"That one looks close, don't you think Verna?" Bob pointed through the glass of the aquarium at one of the dozen hamsters scampering among the pine shavings.
Verna pushed her coke bottle thick glasses up onto the bridge of her nose and squinted into the tank. "I don't know Bob, didn't Mr. Cuddles have black and white spots? That one is brown and white."
"I thought Cuddles was the gold fish," said Bob.
"No, Mr. Cuddles was the hamster. Bubbles is the goldfish."
"Ah, yes, that makes more sense. And it reminds me, we need a substitute Bubbles as well."
"Oh Bob, no," Verna said.
Bob nodded, "Afraid so. Found him belly up this morning."
Bob leaned so close to the tank that the tip of his pointed nose nearly pressed up against the glass. "The one in the back is black and white. Let's get him."
"He looks fatter than Cuddles."
"Jillian won't even notice. Let me see if I can find someone to help us."
Bob roamed up and down the aisles of McGirk's Pet Emporium, past bags of dog and cat food, rows of bubbling fish tanks (a few of which actually contained fish) and a tank with a lonely looking, out of place boa constrictor with a sign that said 'Don't tap glass.' He didn't see a single soul, customer or employee.
Eventually his wanderings brought him to the front desk behind which sat a teenage girl. Her hair was pink and she was painting her toenails black, to color coordinate with her eye liner Bob assumed. Her name tag said Geraldine.
"Pardon me, I'd like to buy a hamster," Bob said.
Geraldine looked at him with half closed eyes. Bob wondered if she was on drugs or just fighting a losing battle against teenage angst/surliness.
"Are you sure? Hamsters are a lot of work," Geraldine muttered.
Angst, thought Bob.
To Geraldine he said, "Yes, we're aware of that. Unfortunately our daughter Jillian's hamster, err, passed while she was away at camp. We want to replace him before she returns."
"Why don't you just tell her he died? Kids need to learn about death and the birds and bees at some point." Geraldine leveraged her foot up near her face and blew on her toes. Bob would have been impressed with her flexibility if he wasn't so annoyed at being lectured on parenting by a teenager.
"Can we just get the hamster please? Oh, and a goldfish as well."
"Suit yourself," Geraldine shrugged. She slipped on her flip flops, grabbed a box with air holes in it and meandered over to the tank by what Bob felt certain was the most circuitous route possible. He gritted his teeth and remained calm.
Finally they arrived at the hamsters.
"The black and white one in the back," Verna pointed.
"I'm not sure you want that one..." Geraldine said.
That was enough for Bob. "Look Miss, I don't know who taught you about dealing with customers, but have you ever heard the phrase The Customer is Always Right? Well, we want that hamster. It looks the most like Mr. Bubbles.."
"Cuddles," Verna corrected.
"Cuddles," said Bob, "so that's the one we want."
After a moment, Geraldine shrugged. "Okay." She scooped the hamster into the box.
"And now the goldfish I mentioned," Bob said.
Geraldine stared at him so long without responding that Bob thought she might not have heard him. He was just about to repeat himself when Geraldine nodded and started meandering back down the aisle.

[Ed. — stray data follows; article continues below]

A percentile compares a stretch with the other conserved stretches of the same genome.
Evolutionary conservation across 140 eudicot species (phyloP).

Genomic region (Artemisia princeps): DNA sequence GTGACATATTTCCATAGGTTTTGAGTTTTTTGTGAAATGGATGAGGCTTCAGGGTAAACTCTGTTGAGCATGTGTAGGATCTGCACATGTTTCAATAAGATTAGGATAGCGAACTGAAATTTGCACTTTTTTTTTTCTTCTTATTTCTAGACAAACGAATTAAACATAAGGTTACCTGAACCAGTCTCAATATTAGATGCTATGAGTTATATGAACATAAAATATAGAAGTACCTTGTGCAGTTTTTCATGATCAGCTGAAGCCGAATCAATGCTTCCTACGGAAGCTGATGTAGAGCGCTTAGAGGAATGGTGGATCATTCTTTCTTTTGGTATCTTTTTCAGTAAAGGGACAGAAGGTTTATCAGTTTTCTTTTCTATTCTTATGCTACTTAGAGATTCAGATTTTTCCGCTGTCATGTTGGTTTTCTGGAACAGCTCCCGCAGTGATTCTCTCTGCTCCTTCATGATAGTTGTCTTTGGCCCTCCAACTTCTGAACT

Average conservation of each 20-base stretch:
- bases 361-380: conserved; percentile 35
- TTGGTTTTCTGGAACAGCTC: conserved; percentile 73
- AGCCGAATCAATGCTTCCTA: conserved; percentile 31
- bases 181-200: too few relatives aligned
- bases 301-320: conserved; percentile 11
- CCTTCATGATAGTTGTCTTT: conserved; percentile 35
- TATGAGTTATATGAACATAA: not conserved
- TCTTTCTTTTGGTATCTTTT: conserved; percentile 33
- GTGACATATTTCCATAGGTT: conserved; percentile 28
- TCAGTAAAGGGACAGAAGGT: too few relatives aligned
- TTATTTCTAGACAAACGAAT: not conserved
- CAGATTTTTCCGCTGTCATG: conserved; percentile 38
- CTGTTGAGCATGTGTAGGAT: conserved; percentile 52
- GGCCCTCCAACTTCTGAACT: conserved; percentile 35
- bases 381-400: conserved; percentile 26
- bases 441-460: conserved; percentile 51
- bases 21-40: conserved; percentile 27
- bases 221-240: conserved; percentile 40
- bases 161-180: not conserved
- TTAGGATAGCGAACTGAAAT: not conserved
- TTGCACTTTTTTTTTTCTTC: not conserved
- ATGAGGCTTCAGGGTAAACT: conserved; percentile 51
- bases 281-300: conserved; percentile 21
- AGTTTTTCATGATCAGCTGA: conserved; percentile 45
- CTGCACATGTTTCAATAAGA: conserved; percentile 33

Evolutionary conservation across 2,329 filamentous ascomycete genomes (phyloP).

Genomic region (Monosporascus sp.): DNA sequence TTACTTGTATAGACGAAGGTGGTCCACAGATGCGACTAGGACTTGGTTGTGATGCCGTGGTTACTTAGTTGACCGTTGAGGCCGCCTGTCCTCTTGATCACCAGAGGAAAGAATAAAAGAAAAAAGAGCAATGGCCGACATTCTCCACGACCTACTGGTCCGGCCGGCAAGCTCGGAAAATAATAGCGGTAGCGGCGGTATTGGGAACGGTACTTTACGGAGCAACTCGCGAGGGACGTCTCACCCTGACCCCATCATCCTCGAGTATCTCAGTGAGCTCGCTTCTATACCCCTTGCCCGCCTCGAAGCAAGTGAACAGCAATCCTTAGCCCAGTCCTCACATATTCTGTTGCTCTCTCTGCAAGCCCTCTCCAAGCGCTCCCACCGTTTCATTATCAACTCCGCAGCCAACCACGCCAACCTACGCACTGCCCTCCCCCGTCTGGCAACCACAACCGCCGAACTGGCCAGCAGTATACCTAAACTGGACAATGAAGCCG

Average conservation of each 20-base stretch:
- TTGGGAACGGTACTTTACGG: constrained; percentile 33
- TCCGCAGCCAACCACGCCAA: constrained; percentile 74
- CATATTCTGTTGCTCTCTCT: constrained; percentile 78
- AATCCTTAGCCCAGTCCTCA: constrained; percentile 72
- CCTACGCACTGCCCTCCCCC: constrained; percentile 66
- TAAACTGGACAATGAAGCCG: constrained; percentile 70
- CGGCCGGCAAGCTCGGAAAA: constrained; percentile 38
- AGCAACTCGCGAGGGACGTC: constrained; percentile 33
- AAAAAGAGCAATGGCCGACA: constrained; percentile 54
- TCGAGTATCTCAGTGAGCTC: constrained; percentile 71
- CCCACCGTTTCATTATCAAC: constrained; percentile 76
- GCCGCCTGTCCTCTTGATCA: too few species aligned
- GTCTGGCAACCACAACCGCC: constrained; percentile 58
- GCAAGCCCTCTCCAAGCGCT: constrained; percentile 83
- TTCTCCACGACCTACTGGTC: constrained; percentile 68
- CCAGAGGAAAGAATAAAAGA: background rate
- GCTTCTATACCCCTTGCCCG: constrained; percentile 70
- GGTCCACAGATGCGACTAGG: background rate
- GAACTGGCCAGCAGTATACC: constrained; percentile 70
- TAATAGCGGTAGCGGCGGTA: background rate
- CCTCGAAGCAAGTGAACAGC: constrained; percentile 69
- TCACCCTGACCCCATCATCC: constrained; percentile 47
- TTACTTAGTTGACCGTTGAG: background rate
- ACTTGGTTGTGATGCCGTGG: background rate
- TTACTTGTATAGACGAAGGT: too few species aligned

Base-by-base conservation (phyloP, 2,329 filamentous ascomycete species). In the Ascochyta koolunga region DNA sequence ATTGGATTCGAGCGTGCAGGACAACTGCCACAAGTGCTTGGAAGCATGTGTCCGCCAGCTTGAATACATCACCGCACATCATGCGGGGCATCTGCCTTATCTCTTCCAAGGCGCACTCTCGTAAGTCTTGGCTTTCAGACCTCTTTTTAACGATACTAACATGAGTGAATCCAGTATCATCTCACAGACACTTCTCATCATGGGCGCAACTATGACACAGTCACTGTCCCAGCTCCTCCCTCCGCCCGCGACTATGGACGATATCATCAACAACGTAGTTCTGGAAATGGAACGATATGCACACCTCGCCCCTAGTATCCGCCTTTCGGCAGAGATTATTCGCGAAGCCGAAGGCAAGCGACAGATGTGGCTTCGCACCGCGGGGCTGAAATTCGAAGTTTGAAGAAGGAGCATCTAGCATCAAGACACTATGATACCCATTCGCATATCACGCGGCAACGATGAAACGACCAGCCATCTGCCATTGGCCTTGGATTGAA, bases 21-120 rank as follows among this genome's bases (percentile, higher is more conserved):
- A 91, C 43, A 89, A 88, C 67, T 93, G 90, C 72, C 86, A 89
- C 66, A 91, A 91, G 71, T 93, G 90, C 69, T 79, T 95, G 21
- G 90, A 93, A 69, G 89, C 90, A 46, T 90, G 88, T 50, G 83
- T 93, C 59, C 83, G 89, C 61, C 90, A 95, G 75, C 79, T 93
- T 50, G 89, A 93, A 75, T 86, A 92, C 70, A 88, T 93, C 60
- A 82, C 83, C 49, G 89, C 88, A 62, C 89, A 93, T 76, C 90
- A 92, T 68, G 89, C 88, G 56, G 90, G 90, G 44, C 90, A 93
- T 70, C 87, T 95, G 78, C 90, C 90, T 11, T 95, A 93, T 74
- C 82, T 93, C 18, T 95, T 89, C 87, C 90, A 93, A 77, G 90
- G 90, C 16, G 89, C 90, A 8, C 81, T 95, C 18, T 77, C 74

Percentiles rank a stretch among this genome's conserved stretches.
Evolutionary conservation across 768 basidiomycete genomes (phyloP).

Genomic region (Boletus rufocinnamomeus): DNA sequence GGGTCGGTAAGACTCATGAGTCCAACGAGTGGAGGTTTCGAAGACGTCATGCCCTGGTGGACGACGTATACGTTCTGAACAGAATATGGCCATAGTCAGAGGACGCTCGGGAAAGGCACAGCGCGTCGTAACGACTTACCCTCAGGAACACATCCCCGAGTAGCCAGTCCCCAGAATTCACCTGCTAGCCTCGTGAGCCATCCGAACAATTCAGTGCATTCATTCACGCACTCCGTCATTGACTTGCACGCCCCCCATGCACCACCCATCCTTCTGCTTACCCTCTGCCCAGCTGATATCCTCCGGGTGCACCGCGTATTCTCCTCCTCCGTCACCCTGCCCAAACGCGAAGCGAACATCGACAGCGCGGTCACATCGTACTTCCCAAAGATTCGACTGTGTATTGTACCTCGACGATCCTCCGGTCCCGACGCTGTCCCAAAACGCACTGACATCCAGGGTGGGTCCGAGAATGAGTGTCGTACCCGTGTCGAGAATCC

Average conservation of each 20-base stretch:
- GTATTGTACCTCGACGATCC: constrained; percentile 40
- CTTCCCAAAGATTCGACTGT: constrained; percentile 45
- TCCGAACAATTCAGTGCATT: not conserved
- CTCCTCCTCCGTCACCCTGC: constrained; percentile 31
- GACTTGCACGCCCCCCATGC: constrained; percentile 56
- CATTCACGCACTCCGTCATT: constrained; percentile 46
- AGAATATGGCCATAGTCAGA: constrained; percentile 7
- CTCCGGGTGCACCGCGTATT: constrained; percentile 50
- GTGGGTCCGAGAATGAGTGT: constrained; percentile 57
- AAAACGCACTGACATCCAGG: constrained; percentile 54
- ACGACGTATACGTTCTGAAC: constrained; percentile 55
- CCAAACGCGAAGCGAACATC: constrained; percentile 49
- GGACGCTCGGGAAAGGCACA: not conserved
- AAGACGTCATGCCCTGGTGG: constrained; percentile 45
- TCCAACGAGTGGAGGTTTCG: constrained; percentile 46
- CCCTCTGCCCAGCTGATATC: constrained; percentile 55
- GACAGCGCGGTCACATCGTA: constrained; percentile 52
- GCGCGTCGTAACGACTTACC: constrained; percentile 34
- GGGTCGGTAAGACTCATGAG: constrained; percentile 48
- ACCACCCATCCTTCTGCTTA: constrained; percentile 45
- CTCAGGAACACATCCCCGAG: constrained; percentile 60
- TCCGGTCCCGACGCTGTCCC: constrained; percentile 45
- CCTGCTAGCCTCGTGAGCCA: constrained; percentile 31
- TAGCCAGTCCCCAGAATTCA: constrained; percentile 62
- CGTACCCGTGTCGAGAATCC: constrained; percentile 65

Verna and Bob exchanged glances and Bob rolled his eyes. Then they followed Geraldine.
Eventually Bob and Verna had their hamster and goldfish. At the counter Bob offered his credit card.
Geraldine stared at it. "I can't do that."
"Can't do what?" asked Bob.
"Credit cards. The readers broken. Well, not really broken. I don't know how to use it," said Geraldine.
"Oh for crying..." Bob put the credit card back in his wallet and pulled out a twenty. "You do take cash, right?"
Geraldine rang the purchase up and handed Bob his change.
"Um, this is short," Bob said.
Geraldine looked at him blankly. Bob realized he had never seen her blink. It was, unnerving.
Bob cleared his throat. "You were supposed to give me eight dollars and fifty cents back. This is six dollars and sixty four cents. You owe me a dollar and eighty six cents"
"Oh," Geraldine looked down at the register. "The drawer is closed."
Confused, Bob looked at Verna, but his wife seemed just as baffled. "I don't understand," Bob said to Geraldine.
"I can't open the drawer unless you buy something else." Geraldine said.
Bob held up his hands. "Never mind, consider it a donation. Let's go Verna."
"Thank you, come again," muttered Geraldine.
"Like hell," Bob growled back as he and Verna hurried out the door, nearly running down Phineas McGirk as the store owner came through the door.
"How'd it go?" Phineas asked as he set down the box of receipt tapes and pens he had gone to buy.
"Okay. I sold the chubby black and white hamster to that guy."
"Really, that's great!" Phineas was surprised, but pleased. He preferred to purchase males from his dealer. It was only by mistake that he had received the female to begin with and he had not been looking forward to caring of newborn hamsters. .
Then a thought occurred to him. "Did you tell the customer she's pregnant?"
Geraldine stared at him. Phineas waited. He had long experience with Geraldine.
Eventually she said, "Not exactly."
"What does that mean?"
"They wouldn't listen to me," Geraldine protested.
"Do you have their phone number?"
"They paid cash," Geraldine replied.
"Another one? And I thought everyone used credit cards these days," Phineas said.
"So they get six hamsters for the price of one. That's a bargain. We should have charged them more, like, one dollar eighty six cents more. So, what's the big deal? "
"If they're not careful, the mother will eat the babies."
Geraldine thought about that for a moment, then said, "Well, that should be quite a life lesson for little Jillian then." She propped her foot up on the counter and started painting her remaining toe nails.
"Wait, who's Jillian?" asked Phineas.
THE END copyright 2013 John Lance